We hadn’t exactly been having a Mediterranean summer but it’s Ireland and so the fact that it wasn’t cold and there were dry spells between showers was keeping us fairly content. But August has dawned with just a little sniff of winter in the air, a breeze with a bite to it when it picks up and a more sinister threat of rain. The last week has seen the days grow perceptibly shorter and life feels just a little more soup than salad!! We are not quite in the realm of stews and casseroles yet but a yearning for something more warming and comforting than classic summer fodder has set in. The kind of meal that sits somewhere in between slow-cooked beef bourguignon and flash fried fish with griddled asparagus and broad beans. A type of transitional meal to match the light wool jumper now resurrected from the recesses of the wardrobe. So what fits the bill? I have decided a lasagne might work – in fact it may just be the perfect trans-seasonal comfort food. A little heavier than grilled meat or fish, yet the perfect bedfellow for the last of the delicate summer leaves and local cherry tomatoes.
There is something slow and languid about the cooking of this Italian classic. It can easily take an entire afternoon to prepare, but it is not difficult or stressful. I find it is best embarked upon with the kitchen door open creating a refreshing draught, while the heat from the stove provides the perfect antidote to the crisper air flow. So with a free afternoon and five people in need of a casual supper, this late summer’s afternoon seemed to be perfect lasagne cooking weather.
So let’s get going. I like to start with a tomato sauce that can simmer gently for hours on the stove, creating the fragrant aromas of an Italian farmhouse kitchen. Here’s how I make it.
Step 1: The Tomato Sauce:
- A good glug of Olive Oil
- 1 Carrot finely chopped
- 2 Onions finely chopped
- 3 Cloves of chopped Garlic
- 2 Tsb of Tomato Puree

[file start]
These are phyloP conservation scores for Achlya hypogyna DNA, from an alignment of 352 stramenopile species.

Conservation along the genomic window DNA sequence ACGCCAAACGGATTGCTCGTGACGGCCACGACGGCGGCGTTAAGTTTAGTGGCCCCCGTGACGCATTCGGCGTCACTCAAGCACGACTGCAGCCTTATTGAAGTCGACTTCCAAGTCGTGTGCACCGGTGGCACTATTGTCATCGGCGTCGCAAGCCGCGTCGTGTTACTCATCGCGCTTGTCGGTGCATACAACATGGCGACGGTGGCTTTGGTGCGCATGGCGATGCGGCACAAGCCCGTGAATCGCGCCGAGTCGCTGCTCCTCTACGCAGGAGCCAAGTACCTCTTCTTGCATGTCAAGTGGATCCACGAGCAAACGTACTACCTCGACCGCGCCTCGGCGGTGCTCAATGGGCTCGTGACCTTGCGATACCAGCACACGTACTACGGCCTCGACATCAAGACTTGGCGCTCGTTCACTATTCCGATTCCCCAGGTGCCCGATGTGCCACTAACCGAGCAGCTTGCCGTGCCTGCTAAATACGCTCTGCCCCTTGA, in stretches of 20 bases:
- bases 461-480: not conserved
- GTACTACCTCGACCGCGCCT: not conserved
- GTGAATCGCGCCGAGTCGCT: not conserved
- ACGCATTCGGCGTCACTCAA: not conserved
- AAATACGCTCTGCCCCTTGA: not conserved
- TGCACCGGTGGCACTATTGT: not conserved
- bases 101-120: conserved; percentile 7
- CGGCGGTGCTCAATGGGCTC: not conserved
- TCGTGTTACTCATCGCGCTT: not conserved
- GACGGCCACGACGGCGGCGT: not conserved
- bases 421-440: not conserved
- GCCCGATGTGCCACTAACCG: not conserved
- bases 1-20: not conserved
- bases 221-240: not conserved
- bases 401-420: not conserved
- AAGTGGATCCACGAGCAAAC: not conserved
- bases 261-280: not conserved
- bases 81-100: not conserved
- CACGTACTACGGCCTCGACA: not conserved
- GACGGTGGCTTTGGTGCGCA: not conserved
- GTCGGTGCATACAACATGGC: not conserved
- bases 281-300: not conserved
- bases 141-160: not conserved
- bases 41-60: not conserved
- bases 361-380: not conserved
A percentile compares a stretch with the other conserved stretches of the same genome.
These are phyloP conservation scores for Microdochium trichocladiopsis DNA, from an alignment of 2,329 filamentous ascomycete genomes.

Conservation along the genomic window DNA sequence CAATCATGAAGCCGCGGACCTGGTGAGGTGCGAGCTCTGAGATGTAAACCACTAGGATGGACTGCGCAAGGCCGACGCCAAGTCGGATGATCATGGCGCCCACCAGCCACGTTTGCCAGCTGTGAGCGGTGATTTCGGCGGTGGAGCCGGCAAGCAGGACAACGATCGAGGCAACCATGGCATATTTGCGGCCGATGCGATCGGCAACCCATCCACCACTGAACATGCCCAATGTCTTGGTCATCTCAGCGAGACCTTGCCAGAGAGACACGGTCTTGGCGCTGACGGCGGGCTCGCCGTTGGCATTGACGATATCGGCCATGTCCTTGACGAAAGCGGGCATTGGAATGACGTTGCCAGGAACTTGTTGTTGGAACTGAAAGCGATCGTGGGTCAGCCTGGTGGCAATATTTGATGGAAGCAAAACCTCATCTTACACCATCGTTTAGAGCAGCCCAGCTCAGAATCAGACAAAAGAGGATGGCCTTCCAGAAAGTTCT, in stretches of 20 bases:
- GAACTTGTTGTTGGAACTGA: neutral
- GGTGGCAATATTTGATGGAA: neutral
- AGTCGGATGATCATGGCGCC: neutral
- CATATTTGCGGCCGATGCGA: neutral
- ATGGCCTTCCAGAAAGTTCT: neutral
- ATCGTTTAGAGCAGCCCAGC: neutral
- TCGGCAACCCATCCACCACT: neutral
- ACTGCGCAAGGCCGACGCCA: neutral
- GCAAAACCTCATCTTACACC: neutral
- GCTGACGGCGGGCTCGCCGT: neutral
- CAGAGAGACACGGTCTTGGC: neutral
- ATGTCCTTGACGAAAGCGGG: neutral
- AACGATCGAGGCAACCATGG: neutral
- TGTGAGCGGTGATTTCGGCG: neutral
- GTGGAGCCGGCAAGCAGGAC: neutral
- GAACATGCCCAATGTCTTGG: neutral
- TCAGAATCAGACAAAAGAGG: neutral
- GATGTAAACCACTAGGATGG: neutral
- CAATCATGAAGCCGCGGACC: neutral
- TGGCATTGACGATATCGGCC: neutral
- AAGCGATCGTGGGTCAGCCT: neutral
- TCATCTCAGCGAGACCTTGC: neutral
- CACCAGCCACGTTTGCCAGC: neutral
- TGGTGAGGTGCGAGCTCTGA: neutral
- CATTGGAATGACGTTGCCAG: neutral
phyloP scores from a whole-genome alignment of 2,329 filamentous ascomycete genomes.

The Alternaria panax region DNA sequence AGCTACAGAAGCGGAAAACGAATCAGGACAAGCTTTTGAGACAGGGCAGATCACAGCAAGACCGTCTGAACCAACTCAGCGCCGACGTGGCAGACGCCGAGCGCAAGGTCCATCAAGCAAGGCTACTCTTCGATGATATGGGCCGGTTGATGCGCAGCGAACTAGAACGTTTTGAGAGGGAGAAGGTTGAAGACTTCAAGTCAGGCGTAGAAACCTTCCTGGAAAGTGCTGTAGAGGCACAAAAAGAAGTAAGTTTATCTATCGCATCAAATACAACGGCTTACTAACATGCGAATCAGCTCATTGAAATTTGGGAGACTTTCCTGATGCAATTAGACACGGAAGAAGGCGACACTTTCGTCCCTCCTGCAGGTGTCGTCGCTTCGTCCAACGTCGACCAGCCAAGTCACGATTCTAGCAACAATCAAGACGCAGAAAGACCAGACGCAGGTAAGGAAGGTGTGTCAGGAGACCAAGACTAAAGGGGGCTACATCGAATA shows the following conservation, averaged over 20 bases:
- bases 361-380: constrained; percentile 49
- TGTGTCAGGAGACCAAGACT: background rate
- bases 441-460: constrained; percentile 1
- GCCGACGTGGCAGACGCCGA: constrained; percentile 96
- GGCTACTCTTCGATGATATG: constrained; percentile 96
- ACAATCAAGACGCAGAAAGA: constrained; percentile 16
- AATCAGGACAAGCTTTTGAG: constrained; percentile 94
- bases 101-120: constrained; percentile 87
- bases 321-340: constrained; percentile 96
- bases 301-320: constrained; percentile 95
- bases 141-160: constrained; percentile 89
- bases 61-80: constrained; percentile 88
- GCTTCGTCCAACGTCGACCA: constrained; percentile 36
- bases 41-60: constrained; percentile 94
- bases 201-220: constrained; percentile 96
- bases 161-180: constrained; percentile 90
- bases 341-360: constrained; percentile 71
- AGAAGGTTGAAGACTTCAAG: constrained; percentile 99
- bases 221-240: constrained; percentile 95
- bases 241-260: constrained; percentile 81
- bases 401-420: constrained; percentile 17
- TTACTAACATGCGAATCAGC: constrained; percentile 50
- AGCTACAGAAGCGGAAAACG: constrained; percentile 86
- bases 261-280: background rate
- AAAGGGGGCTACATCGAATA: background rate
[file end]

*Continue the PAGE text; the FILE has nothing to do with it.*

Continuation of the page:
- 2 Tins of Tomatoes
- 200ml of Wine
- Salt and Pepper
Heat the oil before turning the temperature to low. Add the onions, carrots and garlic and soften them slowly. Aim for really tender vegetables but don’t let them colour. This can take anything from 10-15 mins but trust me your patience will be rewarded. Remember good things take time – carrots sweeten slowly and soft, translucent onions and garlic release wonderful subtle flavours to build your sauce around.
When the veg has softened, increase the heat and add the tomato puree. Cook for 1 minute or so before adding a small glass of wine to the pot. Personally, I don’t think it matters if you use red or white, I go with whichever I fancy a glass of myself. Today that is white. Continue cooking for about 5 mins until the wine has reduced by at least half. At this point add the tinned tomatoes and a generous handful of chopped basil. Season well and don’t be afraid to sprinkle in a little sugar if the tomatoes taste a little tart. Simmer the sauce gently for about half an hour and then allow it to cool. Parents of fussy little eaters might like that you can blitz the sauce at this point and make it seem like the veggies were never there. Can’t be bothered? No problem. The chunky version tastes great too. For lasagne I like to blend it, I feel it leads to a smoother ragu later. But that’s just a personal preference. And that’s it for stage one, the tomato sauce, now to transform it into a ragu. You will also need a white sauce or a bechamel but seeing as I outsourced that task today, maybe to a helpful Italian nonna or maybe to someone called Dolmio, I will leave you to choose your own recipe.
Step 2: Making A Tomato Sauce into A Ragu Sauce
- A glug of olive oil.
- 1.5 lbs of steak mince
- 1 packet of prosciutto
- 200ml of beef stock
- Tomato sauce (see above)
Heat the oil in a frying pan and fry the mince in batches until it is all browned. Add four slices of the prosciutto, finely chopped. (Sometimes I substitute bacon lardons here – it just depends what I have to hand). Pour in the tomato sauce (I usually hold a little back for a spaghetti lunch the next day) and the beef stock. Bring the ragu to the boil and simmer for 30 mins, until the sauce looks rich and delicious.
Step 3: Building a Lasagne
- Ragu sauce (see above)
- Dried lasagne sheets
- White sauce (I have used creme fraiche infused with parmesan, lightly heated mascarpone or a even a shop bought version on days where I can’t be bothered making my own…. uh oh foodie hell awaits me!!!)
- 1 ball of mozzarella
- Sliced prosciutto (whatever is left in the pack)
- Grated cheddar/ parmesan cheese
Lightly grease an ovenproof dish. Ladle in one-third of the meat sauce. Spread it evenly over the bottom of the dish. Cover this with a layer of lasagne sheets and a layer of white sauce. Repeat this process three times, finishing with enough white sauce to cover all the pasta. Then grate over some cheddar cheese (or parmesan) and scatter on some small chunks of mozzarella. If desired drape the remaining prosciutto on top, it creates a crispy, salty addition to the top of the lasagne. I serve with plenty of garlic bread and a green salad. Although tonight my father in law is looking for spuds!!
There will be no spuds but I think I can placate the situation with some rhubarb tart and ice-cream. Pie and ice-cream solves a lot of the world’s problems. xo